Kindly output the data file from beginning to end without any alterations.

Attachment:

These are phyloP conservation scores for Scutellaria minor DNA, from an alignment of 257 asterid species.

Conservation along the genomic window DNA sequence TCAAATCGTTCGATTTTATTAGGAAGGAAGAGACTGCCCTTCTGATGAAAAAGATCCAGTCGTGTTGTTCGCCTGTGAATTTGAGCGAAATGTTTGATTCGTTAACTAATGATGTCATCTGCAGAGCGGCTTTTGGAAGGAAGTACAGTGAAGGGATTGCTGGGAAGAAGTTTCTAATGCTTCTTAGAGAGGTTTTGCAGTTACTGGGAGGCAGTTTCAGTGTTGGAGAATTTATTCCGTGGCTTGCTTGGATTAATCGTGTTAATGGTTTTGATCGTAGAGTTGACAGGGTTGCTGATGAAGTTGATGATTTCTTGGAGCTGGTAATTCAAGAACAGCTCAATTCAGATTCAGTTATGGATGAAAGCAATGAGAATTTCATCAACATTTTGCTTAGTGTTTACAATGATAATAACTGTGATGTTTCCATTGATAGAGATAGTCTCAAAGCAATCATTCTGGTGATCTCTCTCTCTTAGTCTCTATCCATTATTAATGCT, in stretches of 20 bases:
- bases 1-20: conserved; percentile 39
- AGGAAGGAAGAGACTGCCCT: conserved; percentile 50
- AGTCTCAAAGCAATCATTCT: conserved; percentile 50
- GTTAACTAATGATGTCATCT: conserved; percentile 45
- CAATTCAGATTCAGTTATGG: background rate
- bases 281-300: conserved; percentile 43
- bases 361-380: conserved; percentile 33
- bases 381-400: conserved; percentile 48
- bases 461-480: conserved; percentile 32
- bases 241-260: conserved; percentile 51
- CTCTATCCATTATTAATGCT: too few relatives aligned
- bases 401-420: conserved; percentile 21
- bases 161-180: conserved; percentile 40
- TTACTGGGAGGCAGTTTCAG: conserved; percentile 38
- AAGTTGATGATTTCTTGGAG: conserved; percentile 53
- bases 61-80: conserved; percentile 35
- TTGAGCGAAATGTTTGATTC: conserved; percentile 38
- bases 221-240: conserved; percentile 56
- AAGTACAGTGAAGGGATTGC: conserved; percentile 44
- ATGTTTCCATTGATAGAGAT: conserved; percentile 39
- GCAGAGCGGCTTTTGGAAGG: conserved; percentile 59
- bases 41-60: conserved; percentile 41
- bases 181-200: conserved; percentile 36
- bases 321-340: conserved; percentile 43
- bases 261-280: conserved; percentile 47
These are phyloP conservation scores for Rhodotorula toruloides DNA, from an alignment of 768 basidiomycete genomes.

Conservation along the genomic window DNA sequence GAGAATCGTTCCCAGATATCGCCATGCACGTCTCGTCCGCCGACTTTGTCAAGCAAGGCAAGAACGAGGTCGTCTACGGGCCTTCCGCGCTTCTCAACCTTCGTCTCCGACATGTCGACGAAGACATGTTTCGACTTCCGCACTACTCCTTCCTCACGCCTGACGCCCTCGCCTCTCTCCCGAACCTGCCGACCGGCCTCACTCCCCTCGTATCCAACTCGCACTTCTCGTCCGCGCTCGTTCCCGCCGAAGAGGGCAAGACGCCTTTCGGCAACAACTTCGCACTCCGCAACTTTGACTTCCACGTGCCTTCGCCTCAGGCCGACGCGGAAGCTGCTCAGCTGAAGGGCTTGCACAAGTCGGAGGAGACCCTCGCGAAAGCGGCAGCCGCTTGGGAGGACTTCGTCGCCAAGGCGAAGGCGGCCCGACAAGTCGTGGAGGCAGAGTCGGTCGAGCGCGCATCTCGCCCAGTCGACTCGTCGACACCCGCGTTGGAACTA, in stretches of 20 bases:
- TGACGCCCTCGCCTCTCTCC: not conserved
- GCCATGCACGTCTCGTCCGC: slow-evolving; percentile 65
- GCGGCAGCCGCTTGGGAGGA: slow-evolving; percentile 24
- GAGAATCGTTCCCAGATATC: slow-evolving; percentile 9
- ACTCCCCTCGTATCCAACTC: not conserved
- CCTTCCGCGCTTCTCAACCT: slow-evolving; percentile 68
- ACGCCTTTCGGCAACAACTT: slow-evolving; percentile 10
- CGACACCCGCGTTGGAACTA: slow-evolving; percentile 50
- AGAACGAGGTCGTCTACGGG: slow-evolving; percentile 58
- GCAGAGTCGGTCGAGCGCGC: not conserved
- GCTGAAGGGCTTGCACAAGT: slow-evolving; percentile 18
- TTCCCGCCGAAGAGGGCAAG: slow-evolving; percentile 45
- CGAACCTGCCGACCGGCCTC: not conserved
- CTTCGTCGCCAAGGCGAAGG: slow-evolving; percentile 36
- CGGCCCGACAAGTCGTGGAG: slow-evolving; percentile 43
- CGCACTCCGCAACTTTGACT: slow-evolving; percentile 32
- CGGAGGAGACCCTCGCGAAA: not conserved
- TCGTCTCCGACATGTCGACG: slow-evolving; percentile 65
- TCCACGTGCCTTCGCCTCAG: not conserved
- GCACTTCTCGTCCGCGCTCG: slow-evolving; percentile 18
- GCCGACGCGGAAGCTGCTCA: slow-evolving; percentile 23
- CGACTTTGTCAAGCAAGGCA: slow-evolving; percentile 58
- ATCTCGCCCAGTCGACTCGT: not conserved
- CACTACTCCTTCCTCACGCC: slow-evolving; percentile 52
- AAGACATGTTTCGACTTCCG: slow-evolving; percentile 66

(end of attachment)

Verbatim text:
These are phyloP conservation scores for Scutellaria minor DNA, from an alignment of 257 asterid species.

Conservation along the genomic window DNA sequence TCAAATCGTTCGATTTTATTAGGAAGGAAGAGACTGCCCTTCTGATGAAAAAGATCCAGTCGTGTTGTTCGCCTGTGAATTTGAGCGAAATGTTTGATTCGTTAACTAATGATGTCATCTGCAGAGCGGCTTTTGGAAGGAAGTACAGTGAAGGGATTGCTGGGAAGAAGTTTCTAATGCTTCTTAGAGAGGTTTTGCAGTTACTGGGAGGCAGTTTCAGTGTTGGAGAATTTATTCCGTGGCTTGCTTGGATTAATCGTGTTAATGGTTTTGATCGTAGAGTTGACAGGGTTGCTGATGAAGTTGATGATTTCTTGGAGCTGGTAATTCAAGAACAGCTCAATTCAGATTCAGTTATGGATGAAAGCAATGAGAATTTCATCAACATTTTGCTTAGTGTTTACAATGATAATAACTGTGATGTTTCCATTGATAGAGATAGTCTCAAAGCAATCATTCTGGTGATCTCTCTCTCTTAGTCTCTATCCATTATTAATGCT, in stretches of 20 bases:
- bases 1-20: conserved; percentile 39
- AGGAAGGAAGAGACTGCCCT: conserved; percentile 50
- AGTCTCAAAGCAATCATTCT: conserved; percentile 50
- GTTAACTAATGATGTCATCT: conserved; percentile 45
- CAATTCAGATTCAGTTATGG: background rate
- bases 281-300: conserved; percentile 43
- bases 361-380: conserved; percentile 33
- bases 381-400: conserved; percentile 48
- bases 461-480: conserved; percentile 32
- bases 241-260: conserved; percentile 51
- CTCTATCCATTATTAATGCT: too few relatives aligned
- bases 401-420: conserved; percentile 21
- bases 161-180: conserved; percentile 40
- TTACTGGGAGGCAGTTTCAG: conserved; percentile 38
- AAGTTGATGATTTCTTGGAG: conserved; percentile 53
- bases 61-80: conserved; percentile 35
- TTGAGCGAAATGTTTGATTC: conserved; percentile 38
- bases 221-240: conserved; percentile 56
- AAGTACAGTGAAGGGATTGC: conserved; percentile 44
- ATGTTTCCATTGATAGAGAT: conserved; percentile 39
- GCAGAGCGGCTTTTGGAAGG: conserved; percentile 59
- bases 41-60: conserved; percentile 41
- bases 181-200: conserved; percentile 36
- bases 321-340: conserved; percentile 43
- bases 261-280: conserved; percentile 47
These are phyloP conservation scores for Rhodotorula toruloides DNA, from an alignment of 768 basidiomycete genomes.

Conservation along the genomic window DNA sequence GAGAATCGTTCCCAGATATCGCCATGCACGTCTCGTCCGCCGACTTTGTCAAGCAAGGCAAGAACGAGGTCGTCTACGGGCCTTCCGCGCTTCTCAACCTTCGTCTCCGACATGTCGACGAAGACATGTTTCGACTTCCGCACTACTCCTTCCTCACGCCTGACGCCCTCGCCTCTCTCCCGAACCTGCCGACCGGCCTCACTCCCCTCGTATCCAACTCGCACTTCTCGTCCGCGCTCGTTCCCGCCGAAGAGGGCAAGACGCCTTTCGGCAACAACTTCGCACTCCGCAACTTTGACTTCCACGTGCCTTCGCCTCAGGCCGACGCGGAAGCTGCTCAGCTGAAGGGCTTGCACAAGTCGGAGGAGACCCTCGCGAAAGCGGCAGCCGCTTGGGAGGACTTCGTCGCCAAGGCGAAGGCGGCCCGACAAGTCGTGGAGGCAGAGTCGGTCGAGCGCGCATCTCGCCCAGTCGACTCGTCGACACCCGCGTTGGAACTA, in stretches of 20 bases:
- TGACGCCCTCGCCTCTCTCC: not conserved
- GCCATGCACGTCTCGTCCGC: slow-evolving; percentile 65
- GCGGCAGCCGCTTGGGAGGA: slow-evolving; percentile 24
- GAGAATCGTTCCCAGATATC: slow-evolving; percentile 9
- ACTCCCCTCGTATCCAACTC: not conserved
- CCTTCCGCGCTTCTCAACCT: slow-evolving; percentile 68
- ACGCCTTTCGGCAACAACTT: slow-evolving; percentile 10
- CGACACCCGCGTTGGAACTA: slow-evolving; percentile 50
- AGAACGAGGTCGTCTACGGG: slow-evolving; percentile 58
- GCAGAGTCGGTCGAGCGCGC: not conserved
- GCTGAAGGGCTTGCACAAGT: slow-evolving; percentile 18
- TTCCCGCCGAAGAGGGCAAG: slow-evolving; percentile 45
- CGAACCTGCCGACCGGCCTC: not conserved
- CTTCGTCGCCAAGGCGAAGG: slow-evolving; percentile 36
- CGGCCCGACAAGTCGTGGAG: slow-evolving; percentile 43
- CGCACTCCGCAACTTTGACT: slow-evolving; percentile 32
- CGGAGGAGACCCTCGCGAAA: not conserved
- TCGTCTCCGACATGTCGACG: slow-evolving; percentile 65
- TCCACGTGCCTTCGCCTCAG: not conserved
- GCACTTCTCGTCCGCGCTCG: slow-evolving; percentile 18
- GCCGACGCGGAAGCTGCTCA: slow-evolving; percentile 23
- CGACTTTGTCAAGCAAGGCA: slow-evolving; percentile 58
- ATCTCGCCCAGTCGACTCGT: not conserved
- CACTACTCCTTCCTCACGCC: slow-evolving; percentile 52
- AAGACATGTTTCGACTTCCG: slow-evolving; percentile 66